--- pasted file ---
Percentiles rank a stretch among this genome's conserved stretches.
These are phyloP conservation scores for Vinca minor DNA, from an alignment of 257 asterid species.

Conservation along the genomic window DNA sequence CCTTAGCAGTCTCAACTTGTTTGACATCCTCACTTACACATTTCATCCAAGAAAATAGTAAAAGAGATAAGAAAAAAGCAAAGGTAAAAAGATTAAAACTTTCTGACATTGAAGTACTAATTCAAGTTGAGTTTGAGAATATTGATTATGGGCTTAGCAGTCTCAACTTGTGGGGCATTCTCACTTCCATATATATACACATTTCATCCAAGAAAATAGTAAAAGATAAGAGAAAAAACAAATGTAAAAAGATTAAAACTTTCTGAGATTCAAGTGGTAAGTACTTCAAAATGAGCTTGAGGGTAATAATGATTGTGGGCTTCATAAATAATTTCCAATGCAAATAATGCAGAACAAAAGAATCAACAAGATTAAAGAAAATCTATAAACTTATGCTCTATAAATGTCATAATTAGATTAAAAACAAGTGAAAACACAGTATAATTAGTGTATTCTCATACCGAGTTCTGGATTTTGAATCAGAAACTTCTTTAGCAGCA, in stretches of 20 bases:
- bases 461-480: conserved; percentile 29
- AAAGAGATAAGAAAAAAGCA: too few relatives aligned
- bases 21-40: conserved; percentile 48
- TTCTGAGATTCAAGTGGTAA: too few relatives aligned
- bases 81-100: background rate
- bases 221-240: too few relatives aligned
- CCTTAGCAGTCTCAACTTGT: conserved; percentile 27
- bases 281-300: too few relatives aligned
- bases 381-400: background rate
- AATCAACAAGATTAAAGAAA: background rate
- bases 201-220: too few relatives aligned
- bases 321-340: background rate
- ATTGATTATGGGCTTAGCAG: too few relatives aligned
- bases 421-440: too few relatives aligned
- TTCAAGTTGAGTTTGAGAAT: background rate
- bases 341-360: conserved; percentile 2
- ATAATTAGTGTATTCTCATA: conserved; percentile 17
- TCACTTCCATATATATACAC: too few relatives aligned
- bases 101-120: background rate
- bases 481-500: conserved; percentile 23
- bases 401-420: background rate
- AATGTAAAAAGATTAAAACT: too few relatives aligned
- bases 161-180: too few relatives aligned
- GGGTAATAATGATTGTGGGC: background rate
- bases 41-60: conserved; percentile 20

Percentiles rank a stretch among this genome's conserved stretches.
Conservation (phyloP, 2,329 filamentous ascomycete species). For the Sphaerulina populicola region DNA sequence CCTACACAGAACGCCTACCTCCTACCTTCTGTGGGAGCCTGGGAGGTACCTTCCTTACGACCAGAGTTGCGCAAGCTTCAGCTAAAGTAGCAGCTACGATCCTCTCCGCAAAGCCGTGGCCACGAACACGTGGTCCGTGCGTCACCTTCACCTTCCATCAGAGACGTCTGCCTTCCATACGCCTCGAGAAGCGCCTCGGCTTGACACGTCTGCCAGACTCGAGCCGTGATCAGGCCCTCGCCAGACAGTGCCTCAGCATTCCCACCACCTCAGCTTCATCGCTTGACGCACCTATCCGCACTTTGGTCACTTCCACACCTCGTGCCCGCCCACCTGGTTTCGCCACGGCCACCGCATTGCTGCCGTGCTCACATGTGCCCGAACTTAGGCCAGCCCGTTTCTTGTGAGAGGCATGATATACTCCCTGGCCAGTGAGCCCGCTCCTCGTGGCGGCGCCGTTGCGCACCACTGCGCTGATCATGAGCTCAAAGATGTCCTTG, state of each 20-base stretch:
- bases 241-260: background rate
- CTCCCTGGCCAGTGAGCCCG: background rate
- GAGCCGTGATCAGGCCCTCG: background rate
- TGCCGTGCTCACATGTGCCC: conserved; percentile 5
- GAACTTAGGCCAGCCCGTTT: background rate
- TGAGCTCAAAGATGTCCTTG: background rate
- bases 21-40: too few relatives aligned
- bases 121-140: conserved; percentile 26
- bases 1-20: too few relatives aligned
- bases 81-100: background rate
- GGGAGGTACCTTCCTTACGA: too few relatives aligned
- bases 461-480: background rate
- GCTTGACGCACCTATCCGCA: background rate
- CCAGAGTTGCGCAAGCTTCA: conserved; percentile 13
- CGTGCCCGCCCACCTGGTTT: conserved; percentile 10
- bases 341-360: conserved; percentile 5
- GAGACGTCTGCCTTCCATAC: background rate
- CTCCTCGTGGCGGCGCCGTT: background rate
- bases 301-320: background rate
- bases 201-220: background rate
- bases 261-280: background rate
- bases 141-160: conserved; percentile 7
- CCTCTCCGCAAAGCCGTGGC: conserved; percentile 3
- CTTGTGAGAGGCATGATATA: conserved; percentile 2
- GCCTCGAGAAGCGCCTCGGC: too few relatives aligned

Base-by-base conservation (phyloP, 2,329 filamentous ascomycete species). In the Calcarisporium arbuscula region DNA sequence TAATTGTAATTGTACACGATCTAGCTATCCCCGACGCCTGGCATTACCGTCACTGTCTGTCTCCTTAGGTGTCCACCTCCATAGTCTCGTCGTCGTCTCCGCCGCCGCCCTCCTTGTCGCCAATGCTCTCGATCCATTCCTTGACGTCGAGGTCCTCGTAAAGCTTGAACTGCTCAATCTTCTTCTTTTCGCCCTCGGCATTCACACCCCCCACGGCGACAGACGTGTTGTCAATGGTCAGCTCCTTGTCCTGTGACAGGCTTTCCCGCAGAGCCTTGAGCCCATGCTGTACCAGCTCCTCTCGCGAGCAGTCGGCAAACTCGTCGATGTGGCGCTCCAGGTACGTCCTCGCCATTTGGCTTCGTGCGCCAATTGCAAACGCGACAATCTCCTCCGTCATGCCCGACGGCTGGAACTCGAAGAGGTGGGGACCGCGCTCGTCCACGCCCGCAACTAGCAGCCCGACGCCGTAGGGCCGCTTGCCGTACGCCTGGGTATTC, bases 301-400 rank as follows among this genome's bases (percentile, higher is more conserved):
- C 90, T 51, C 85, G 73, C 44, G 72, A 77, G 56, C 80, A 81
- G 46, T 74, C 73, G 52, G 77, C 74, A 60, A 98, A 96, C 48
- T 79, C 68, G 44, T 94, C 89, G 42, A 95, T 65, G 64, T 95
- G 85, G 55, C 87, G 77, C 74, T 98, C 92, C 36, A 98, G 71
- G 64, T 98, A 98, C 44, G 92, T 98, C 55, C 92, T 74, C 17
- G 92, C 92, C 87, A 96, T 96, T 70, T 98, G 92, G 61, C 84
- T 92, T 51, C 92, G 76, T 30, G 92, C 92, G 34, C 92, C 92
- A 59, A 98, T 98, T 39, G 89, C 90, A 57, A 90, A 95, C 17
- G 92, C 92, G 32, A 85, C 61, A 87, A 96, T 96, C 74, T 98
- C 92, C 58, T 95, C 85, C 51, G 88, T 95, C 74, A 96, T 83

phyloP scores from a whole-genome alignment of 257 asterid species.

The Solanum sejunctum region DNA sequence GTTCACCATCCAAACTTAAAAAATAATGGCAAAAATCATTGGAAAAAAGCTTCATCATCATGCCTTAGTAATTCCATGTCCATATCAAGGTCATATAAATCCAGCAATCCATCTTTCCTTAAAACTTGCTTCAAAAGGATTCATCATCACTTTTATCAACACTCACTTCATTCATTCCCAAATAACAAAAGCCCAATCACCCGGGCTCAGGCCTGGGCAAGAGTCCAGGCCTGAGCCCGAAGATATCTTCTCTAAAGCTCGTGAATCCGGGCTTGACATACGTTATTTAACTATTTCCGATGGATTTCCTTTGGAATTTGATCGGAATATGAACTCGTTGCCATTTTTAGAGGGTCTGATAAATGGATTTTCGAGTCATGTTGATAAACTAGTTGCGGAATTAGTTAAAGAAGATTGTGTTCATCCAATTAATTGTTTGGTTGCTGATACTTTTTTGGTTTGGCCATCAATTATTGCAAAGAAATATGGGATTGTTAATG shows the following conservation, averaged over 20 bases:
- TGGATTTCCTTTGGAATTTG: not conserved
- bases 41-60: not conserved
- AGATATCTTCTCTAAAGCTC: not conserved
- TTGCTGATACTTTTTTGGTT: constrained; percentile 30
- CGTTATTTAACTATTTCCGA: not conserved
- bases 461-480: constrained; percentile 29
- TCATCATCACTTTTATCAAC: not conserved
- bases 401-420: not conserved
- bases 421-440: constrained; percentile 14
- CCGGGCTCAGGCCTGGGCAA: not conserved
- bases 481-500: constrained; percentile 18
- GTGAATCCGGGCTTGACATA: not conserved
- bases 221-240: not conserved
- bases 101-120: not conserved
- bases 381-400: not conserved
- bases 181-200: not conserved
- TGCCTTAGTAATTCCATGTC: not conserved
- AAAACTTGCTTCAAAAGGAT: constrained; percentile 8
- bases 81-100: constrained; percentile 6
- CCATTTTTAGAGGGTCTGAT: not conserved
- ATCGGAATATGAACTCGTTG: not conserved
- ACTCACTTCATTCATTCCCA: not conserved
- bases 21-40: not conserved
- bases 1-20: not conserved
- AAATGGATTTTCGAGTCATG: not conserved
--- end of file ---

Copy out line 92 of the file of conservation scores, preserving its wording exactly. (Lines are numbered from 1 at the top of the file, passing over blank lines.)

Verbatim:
- bases 1-20: not conserved